Suddenly, a crowd formed at the entrance to the teepee. Ayira was terrified, and she started to cry. An old man pushed through the crowd and entered the teepee. Great Eagle, the village’s medicine man, was a short husky man with long gray hair and wore many feathers and beads around his neck and in his hair. Ayira stopped crying and stared at the old man with awe. The closer he came, the more nervous she felt. She held her right arm in front of her to prevent him from getting closer.
He stopped walking and yelled to one of the women at the door, “Go get the other slave woman!” Ayira looked confused and scared as he continued, “Please – I will not hurt you.”
She started whimpering just as Imani hurried into the teepee. She walked toward Ayira and said, “I did not think you would live.”
Ayira was surprised and relieved.
“There is nothing to be afraid of here. They are our friends,” said Imani.
Ayira glanced at the crowd watching from the entrance, and then looked down, confused. Imani turned to Great Eagle. “Please – let me speak to her alone.”
Ayira, stunned, looked up and stared at Imani. The old man nodded and motioned to everyone at the entrance to leave.
When they had left, Imani asked, “Ayira, what is wrong?” “Where are we?” asked Ayira.
“We are in a different land. They call it the New Land.”
Ayira started to cry and said, “Then – it was true,” she paused, trying to control her tears, and then continued, “It was true of what we went through?”
“I thought it was all a dream...”
Imani looked down, disappointed. Ayira started to cry again, then slowly hugged her legs to her chest, where she laid her head on top of her knees.
Imani stroked Ayira’s hair and said, “We are safe here – these people helped us... They helped us get away from the white men that bought us. They attacked our boats as we were traveling up the river and Tapiwa put you into the water, but I could not swim to you and so you floated down the river. Some of the Indian men found you down the river and saved you. They brought us back to their village... They saved us.”
Ayira lifted up her head. Tears in her eyes, she said, “I want to go back.”
“I want to go back too,” Imani now started to tear as well. She continued, “But we are far from our land.”
Suddenly angry, Ayira said, “Leave me alone.” “Please meet these nice people.”
She tried to stroke Ayira’s hair again, but the young woman pulled away and said, “Leave me alone.”
Surprised, Imani slowly nodded. She stood up, disappointed, and walked out of the teepee. Ayira stared at the ground with tears in her eyes. A few moments later, she crawled back to her blanket and lay down again, but turned over onto her side to stare into the fire. Only the crackling sound of the fire could be heard as she cried.
Later that night, Imani, Zuberi, and Tapiwa entered the teepee as Ayira slept. Imani softly shook the girl’s shoulder to wake her. Ayira, surprised, raised herself up to lean on her elbows.
“Hello... Imani told us that your fever broke and you had awakened,” said Zuberi.
“So you are well?” asked Tapiwa.
Ayira sat up, her eyes were swollen and red. She stared at Tapiwa and then sadly looked down. “We were worried about you,” said Zuberi.
Imani quickly glanced at Zuberi, disgusted. Ayira looked up in surprise, but then looked down again. “He is Zuberi and he is Tapiwa,” said Imani as she pointed at the men.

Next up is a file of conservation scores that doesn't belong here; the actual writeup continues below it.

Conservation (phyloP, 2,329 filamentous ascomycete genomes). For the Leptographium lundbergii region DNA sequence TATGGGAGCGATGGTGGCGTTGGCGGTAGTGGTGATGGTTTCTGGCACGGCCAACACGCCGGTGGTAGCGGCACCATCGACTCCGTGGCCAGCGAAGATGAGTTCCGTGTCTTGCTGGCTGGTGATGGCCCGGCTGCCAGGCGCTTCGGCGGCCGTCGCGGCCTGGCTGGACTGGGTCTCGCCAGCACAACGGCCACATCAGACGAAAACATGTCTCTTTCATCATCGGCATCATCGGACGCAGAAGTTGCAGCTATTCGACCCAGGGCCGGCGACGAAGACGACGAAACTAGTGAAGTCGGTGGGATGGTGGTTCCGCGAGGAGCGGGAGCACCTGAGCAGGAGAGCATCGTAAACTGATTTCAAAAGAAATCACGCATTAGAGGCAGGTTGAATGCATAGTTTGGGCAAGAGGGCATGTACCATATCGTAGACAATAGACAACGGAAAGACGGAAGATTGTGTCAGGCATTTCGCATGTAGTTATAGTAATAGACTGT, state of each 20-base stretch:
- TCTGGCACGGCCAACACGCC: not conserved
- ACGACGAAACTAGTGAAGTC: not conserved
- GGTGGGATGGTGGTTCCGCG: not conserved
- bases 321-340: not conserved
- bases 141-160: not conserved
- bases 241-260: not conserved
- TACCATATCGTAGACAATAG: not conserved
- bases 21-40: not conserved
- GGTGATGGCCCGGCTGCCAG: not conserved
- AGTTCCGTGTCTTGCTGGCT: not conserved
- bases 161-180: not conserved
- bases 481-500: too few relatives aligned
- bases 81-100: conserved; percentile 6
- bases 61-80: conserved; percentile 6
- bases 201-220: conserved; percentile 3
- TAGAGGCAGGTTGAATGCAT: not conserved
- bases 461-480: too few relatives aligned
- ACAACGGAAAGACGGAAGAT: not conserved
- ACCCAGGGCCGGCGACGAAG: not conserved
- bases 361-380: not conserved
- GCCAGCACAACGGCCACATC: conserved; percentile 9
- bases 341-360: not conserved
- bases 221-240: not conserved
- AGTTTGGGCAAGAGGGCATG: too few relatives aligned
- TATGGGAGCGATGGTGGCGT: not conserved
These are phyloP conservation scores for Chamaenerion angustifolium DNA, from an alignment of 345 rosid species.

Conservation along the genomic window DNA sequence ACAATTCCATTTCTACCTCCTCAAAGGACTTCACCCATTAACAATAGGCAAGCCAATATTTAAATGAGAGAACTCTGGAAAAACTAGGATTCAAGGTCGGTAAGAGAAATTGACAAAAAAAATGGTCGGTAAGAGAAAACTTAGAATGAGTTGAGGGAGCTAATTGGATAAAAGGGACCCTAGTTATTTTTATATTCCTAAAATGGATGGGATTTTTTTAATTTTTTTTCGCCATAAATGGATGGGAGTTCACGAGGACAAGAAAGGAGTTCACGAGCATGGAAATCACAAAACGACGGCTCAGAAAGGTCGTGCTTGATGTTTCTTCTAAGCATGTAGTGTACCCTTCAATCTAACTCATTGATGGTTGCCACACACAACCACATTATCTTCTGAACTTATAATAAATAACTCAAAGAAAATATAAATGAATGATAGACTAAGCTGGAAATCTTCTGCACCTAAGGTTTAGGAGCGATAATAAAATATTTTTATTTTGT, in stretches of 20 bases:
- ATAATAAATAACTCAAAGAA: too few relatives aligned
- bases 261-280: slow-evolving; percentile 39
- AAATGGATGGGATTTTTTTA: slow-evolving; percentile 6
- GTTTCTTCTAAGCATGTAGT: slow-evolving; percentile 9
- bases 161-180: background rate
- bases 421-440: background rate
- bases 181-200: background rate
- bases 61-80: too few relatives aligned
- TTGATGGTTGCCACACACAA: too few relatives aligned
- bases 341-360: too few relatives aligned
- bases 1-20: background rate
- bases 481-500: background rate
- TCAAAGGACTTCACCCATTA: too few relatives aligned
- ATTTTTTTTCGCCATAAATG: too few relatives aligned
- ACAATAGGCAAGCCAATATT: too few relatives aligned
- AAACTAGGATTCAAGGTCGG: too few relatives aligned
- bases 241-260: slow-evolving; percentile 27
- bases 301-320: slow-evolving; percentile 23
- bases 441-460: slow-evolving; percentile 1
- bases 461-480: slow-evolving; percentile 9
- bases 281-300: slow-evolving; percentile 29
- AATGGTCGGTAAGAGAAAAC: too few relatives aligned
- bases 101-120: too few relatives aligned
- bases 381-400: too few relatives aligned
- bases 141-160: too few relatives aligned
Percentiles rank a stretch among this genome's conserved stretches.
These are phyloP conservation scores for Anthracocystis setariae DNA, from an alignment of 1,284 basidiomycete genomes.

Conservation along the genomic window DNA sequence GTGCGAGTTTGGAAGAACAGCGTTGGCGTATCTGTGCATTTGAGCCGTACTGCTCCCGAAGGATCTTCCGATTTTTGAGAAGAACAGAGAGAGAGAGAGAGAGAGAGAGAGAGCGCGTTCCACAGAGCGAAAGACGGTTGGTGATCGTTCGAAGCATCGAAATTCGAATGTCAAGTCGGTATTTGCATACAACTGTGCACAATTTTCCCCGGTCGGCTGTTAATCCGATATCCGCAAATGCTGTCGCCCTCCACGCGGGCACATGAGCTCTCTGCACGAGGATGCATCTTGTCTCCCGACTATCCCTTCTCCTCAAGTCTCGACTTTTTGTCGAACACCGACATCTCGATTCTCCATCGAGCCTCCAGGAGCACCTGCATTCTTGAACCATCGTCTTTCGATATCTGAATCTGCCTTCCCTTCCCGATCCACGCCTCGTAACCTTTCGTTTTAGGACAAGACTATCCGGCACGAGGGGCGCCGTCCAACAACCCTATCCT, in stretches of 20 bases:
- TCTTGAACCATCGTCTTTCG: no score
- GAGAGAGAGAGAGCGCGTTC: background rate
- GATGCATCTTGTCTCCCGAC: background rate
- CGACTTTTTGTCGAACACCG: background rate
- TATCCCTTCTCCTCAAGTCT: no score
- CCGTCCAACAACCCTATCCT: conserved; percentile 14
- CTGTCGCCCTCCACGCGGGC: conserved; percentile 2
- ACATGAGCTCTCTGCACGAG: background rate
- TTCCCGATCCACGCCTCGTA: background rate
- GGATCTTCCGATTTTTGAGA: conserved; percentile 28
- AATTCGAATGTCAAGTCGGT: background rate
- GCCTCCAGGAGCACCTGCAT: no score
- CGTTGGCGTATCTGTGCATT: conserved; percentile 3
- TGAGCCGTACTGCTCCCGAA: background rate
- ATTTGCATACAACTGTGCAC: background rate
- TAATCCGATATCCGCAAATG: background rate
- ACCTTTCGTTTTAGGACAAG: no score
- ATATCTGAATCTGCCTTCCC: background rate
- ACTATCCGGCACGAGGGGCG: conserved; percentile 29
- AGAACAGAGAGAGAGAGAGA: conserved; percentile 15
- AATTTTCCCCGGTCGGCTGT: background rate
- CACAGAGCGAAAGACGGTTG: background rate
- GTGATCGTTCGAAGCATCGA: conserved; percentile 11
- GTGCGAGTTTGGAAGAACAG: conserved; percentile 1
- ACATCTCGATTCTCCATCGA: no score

“We did not think you were going to live,” said Zuberi. “The Indians cured you,” said Imani.
“The Indians?” asked Ayira.
“Yes – they are the natives of this land; they cured you.”
Ayira replied furiously, “They saved us... They saved us.” Imani slowly nodded yes and Ayira continued, “Saved us from what? We are not in our land. We are not back with our tribes.”
Tears began streaming down Ayira’s cheeks as she began punching the ground with her right fist. “We can find a way to go back to our land,” said Tapiwa.
They all stared at Tapiwa in disgust.
“Ayira, we have known each other since the port. Do you trust me,” asked Imani. Ayira hesitated before slowly nodding her head.
“These people have taken us in and accepted us into their tribe. If you trust me, trust me and believe when I say we can trust them.”
Sobbing, Ayira said, “I don’t care about them – I want to go back.”
She paused, trying to hold back her tears, and then continued, “I – Please.”
Ayira started to cry again. As Imani looked down, her tears started to fall as well. She glanced toward the men and said, “I don’t know what else to say. Let her rest.”
The next day, a young native girl entered the teepee carrying food. She smiled at Ayira, but then set the food on the ground next to Ayira and quickly left when she looked away.
After staring at the food for a moment, Ayira picked up the bowl and sniffed its contents. She scooped a small portion into her hand and slowly tasted it, and then she quickly scooped up more and ate it all.
She studied the teepee’s interior, then crawled over to the edge where she touched the various drawings painted on the walls. She thought to herself, and then looked down, confused. The sounds of children screaming and laughing outside caught her attention, and she stood up and paced restlessly back and forth. When she anxiously walked to the entrance to peek out, she saw the Indian women and their daughters cooking, sewing, cleaning, and preparing animal skins. In the distance, she noticed boys chasing a hare and trying to shoot it with their bows and arrows.
Ayira glanced down again, confused once more, and then quickly stepped out of the teepee. She looked around, puzzled, then limped slowly toward the edge of the village, which was hidden in an open field surrounded by a forest. The children pointed at Ayira’s ankles and wrists, still scarred from the shackles she wore on the ship. The children also noticed four long scars on her right thigh, as well as multiple whip scars on her back. Some wounds had healed, but some were still fresh.
As she made her way through the village, Ayira looked straight ahead, trying not to pay attention to the women, children, and elders staring at her. Great Eagle stood in front of his teepee and curiously watched Ayira. When one of the children pulled Imani out of her teepee, she stared at Ayira in surprise and then, smiling, called out to her; however, Ayira ignored her. She just continued walking as if she were being summoned. When she finally reached the edge of the village, she stopped. The villagers whispered to each other and looked worried.
Ayira stood in the same spot for a long time, gazing in a frozen, trancelike state at the forest that surrounded the village. The villagers continued to watch her as they whispered about her to each other.
She suddenly looked startled and quickly turned around. She limped back to her teepee ignoring everyone she passed. Imani, concerned, tried to get Ayira’s attention, but Ayira continued to ignore her. Imani looked down, even more, concerned, as Ayira quickly went back into her teepee.